Integrated Care Cascade Toolkit: an implementation guide to screening, treatment & follow-up for HIV & NCDs

Lemie Banda, Elizabeth Dunbar, Tafwirapo Chihana, Arnold Jumbe, Chiyembekezo Kachimanga, Lila Kerr, Joseph Lusaka, Bright Mailosi, Lawrence Nazimera, Basimenye Nhlema, Charles Phiri, and Emily Wroe

Click on image to access and download toolkit

The Integrated Care Cascade was developed in Neno District, Malawi over two years of collaboration between Partners In Health and the Ministry of Health (MOH).

PIH began working in Neno in 2007, and the HIV care program quickly blossomed, with active screening initiatives, treatment decentralized to all health facilities, and a robust system for tracking patients with missed appointments.3 At the end of 2014, 7,100 clients were enrolled in HIV care, representing an estimated 75% of HIV cases in the district.

Meanwhile, care for non-communicable disease (NCD) patients remained limited: case-finding was low, treatment was only available at the two hospitals, and there was no system to follow-up with missing patients. At the end of 2014, just 1% of estimated hypertension and diabetes cases were enrolled in care.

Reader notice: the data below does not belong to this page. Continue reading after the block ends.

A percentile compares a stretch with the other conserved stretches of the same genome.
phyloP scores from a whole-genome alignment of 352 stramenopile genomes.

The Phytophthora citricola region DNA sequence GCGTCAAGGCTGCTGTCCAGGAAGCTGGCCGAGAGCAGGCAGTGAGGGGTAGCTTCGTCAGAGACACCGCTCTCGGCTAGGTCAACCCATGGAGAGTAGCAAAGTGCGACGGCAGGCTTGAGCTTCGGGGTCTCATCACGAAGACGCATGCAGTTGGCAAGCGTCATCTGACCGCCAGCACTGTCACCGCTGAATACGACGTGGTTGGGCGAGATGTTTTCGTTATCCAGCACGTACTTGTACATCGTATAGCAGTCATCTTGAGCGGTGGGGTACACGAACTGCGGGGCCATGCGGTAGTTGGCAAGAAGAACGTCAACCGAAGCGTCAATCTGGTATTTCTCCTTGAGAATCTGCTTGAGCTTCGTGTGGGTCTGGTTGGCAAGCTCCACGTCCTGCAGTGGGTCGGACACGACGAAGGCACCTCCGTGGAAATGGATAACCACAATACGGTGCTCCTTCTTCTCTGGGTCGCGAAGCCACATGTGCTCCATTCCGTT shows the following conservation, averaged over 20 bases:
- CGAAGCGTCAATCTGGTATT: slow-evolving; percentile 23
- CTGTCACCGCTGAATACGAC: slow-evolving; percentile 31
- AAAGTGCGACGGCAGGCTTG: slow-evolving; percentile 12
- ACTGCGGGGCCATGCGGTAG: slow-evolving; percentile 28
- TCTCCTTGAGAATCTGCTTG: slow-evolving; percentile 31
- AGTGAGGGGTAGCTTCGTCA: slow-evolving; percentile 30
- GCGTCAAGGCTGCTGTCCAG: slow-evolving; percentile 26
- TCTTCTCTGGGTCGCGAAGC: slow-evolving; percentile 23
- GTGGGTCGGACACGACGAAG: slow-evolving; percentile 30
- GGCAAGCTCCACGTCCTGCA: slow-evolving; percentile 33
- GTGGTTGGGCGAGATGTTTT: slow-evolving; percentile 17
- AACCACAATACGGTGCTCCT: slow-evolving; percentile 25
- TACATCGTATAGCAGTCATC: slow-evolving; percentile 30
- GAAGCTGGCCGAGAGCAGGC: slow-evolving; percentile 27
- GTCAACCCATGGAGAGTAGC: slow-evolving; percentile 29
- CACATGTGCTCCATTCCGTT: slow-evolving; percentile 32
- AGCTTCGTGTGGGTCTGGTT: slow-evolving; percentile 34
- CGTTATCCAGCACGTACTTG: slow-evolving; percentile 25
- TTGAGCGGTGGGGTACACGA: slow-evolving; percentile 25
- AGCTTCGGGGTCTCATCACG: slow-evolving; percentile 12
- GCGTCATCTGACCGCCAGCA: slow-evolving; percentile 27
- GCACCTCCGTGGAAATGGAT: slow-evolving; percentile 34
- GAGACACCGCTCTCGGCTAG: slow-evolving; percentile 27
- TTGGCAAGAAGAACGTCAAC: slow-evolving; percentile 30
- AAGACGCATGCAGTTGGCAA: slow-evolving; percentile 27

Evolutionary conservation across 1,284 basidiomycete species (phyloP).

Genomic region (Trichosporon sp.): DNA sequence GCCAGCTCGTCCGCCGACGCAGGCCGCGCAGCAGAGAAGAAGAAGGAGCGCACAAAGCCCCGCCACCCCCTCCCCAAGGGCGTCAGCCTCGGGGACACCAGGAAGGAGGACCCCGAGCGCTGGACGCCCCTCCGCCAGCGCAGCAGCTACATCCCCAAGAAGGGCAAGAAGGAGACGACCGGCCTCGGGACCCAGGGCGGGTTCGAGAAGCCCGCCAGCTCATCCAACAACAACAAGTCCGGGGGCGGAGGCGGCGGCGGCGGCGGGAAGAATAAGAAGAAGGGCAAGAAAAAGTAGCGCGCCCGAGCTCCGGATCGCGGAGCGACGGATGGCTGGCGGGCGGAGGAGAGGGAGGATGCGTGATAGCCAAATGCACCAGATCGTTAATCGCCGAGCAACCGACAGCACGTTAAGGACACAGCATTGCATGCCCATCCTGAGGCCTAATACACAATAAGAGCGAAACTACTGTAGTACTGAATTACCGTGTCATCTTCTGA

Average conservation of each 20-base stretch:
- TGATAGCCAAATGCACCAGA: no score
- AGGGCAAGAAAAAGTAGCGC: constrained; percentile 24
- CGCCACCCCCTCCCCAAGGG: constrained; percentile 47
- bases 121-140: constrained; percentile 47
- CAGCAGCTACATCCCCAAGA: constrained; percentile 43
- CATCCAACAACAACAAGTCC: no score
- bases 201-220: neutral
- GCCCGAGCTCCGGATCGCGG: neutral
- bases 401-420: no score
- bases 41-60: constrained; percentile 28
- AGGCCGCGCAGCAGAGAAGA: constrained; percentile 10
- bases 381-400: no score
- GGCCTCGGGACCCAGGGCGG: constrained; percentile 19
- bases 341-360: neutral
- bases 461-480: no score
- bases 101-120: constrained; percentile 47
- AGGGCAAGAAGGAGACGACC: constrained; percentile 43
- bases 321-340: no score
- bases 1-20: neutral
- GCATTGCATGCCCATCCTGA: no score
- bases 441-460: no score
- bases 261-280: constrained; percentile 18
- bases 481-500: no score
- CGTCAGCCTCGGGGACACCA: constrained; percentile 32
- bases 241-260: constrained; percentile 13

The Neno solution was to integrate care across screening, treatment and follow-up systems, leveraging the success of the HIV program to improve NCD outcomes. Through strategic leveraging of the strong HIV platform, including staff, space, and other resources, Neno was able to fully integrate NCD care. This toolkit highlight this success, including screening, treatment, and follow-up systems for our Integrated Chronic Care Clinic.

Embodied contradictions, structural power: Patient organizers in the movement for global health justice

Apoorva Gomber, Eunice Owino, Moses Echodu, Anu Gomanju, Paladie Mategeko, Lauren Brown, Jonathan D. Shaffer

Click image to access full opinion article.

The current regime of global health governance ensures three things remain true. First, it ensures that the capital allocated to systems of effective caregiving remains deeply insufficient for the health needs of the vast majority of the people in the world. Indeed, at least half the world lack access to essential health services. Second, the fragmented caregiving systems that do exist are largely governed by global institutional philanthropy and their NGOs, usually from the U.S. or Europe, and deploy a logic of “cost-effectiveness”–a race to the bottom in terms of care quality in the name of “efficiency”. Third, this regime of frag- mented charity care in impoverished regions of the Global South often dampens the political aspirations of patients, healthcare providers, and Ministry of Health planners. Sights get narrowed; expectations are reined in because budgets are assumed to be fixed. Failures of imagination combine with deep socialization for scarcity such that substantive change feels insurmountable.